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    • I fully agree. I think this new tide of “white supremacy” began in response to the election of the first African-American president, and then when Trump/Bannon came on the scene, it escalated. The Civil War, in the minds of some, never really ended, but lives on in their spirits, if you will. I fear what comes next, though, as long as we have the Trump/Bannon team refusing to speak out against hate & bigotry … it’s like giving license to further episodes of racism.

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  3. Jill, whoever said the Civil War was not about slavery, needs to take a long look at history. Of course, it was about the Civil War. Have our schools fallen so far that students walk away with a degree without knowing this was the cause? I just finished a book on Lincoln, called “The Lincoln Reader”. The entire book was about the foundations of Lincoln’s life that led him to the Presidency and how the situation was when he took over. The Civil War was destined because he could not stop the elements of the country that wanted slavery to continue and were willing to fight for the right to keep them. Great posting, as always. Best, Dave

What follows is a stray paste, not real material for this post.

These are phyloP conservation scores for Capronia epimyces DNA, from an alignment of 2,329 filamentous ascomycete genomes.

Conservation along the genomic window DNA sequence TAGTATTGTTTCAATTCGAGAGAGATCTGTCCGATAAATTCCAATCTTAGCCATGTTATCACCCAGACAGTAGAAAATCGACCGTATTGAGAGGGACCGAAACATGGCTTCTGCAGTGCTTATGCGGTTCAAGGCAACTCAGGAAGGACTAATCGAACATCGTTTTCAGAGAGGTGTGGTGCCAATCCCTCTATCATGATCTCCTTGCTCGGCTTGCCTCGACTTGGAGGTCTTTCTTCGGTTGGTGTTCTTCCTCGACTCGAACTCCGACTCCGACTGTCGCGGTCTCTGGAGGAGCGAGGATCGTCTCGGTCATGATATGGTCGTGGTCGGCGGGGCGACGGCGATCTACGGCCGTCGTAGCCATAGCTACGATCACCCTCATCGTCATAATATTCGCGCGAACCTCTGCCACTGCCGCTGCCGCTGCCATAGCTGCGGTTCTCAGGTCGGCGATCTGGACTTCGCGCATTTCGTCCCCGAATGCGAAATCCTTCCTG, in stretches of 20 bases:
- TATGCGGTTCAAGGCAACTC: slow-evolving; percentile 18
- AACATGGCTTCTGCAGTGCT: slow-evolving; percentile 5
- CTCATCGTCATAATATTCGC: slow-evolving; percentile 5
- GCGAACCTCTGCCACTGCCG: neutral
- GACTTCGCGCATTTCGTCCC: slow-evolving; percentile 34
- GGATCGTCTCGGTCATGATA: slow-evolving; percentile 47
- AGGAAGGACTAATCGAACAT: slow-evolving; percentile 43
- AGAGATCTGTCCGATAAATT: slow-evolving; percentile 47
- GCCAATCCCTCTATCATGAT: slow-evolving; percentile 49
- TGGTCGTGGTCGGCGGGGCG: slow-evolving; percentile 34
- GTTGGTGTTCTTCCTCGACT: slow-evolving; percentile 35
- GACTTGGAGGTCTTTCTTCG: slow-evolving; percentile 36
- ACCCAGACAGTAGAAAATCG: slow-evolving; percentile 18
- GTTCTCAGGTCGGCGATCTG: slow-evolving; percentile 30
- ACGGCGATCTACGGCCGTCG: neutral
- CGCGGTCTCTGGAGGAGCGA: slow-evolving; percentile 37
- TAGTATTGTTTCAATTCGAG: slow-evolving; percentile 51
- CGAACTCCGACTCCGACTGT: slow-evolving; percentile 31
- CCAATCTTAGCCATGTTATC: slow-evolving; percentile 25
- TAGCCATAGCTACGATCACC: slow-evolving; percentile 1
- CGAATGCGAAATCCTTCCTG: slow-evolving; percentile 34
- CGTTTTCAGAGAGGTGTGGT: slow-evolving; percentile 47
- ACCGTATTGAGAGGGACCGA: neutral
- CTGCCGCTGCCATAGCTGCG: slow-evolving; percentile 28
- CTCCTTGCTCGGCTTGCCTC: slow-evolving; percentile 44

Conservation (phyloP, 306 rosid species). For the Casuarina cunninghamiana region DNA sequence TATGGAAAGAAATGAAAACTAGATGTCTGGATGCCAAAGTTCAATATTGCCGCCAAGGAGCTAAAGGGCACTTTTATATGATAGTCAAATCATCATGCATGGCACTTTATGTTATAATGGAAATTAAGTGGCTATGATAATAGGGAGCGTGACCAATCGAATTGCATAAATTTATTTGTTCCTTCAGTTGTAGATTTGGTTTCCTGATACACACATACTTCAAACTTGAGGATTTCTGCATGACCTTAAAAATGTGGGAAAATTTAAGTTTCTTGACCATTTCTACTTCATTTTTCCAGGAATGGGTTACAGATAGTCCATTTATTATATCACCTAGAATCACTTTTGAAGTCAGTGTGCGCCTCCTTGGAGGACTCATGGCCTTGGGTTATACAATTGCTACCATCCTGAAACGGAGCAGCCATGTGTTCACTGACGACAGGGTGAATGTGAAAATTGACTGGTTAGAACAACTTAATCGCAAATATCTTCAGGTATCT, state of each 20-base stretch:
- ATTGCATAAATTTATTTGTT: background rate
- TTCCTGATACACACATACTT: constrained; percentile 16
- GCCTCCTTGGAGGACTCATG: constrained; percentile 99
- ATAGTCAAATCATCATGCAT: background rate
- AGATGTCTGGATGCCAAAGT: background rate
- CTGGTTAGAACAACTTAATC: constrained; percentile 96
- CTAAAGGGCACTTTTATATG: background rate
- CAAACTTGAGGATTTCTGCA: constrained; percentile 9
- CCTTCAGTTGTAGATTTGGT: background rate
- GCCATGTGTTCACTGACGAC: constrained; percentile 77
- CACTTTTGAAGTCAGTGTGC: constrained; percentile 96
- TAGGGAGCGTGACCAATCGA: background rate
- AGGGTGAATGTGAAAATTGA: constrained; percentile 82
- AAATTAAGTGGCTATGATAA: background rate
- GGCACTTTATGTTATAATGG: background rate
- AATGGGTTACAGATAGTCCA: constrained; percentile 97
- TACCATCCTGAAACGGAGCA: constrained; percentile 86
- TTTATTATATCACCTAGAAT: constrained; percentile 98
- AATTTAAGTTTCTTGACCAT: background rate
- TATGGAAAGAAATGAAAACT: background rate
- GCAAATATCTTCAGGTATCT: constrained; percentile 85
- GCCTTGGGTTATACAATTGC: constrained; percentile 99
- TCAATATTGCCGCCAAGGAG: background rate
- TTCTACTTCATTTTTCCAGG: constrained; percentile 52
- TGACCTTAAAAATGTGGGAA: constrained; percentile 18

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    • Absolutely so! I’m not sure it’s as much a failure of the schools, (though they are not doing a stellar job either) as much as the new wave of white supremacy that, i think, started as resentment by some of having elected our first African-American president. And then came Trump & Bannon, Richard Spencer and the rest, and it has renewed the call for “Confederacy-worship”, for lack of a better term. The Civil War never actually ended in the minds of many in the deep south. They are few, mind you, but they are loud. And they insist that the poor southerners only seceded because the mean ol’ northerners were trying to tell them what to do. Some people buy into that. Sigh.

      Thanks, Dave, for your kind words!

      Liked by 1 person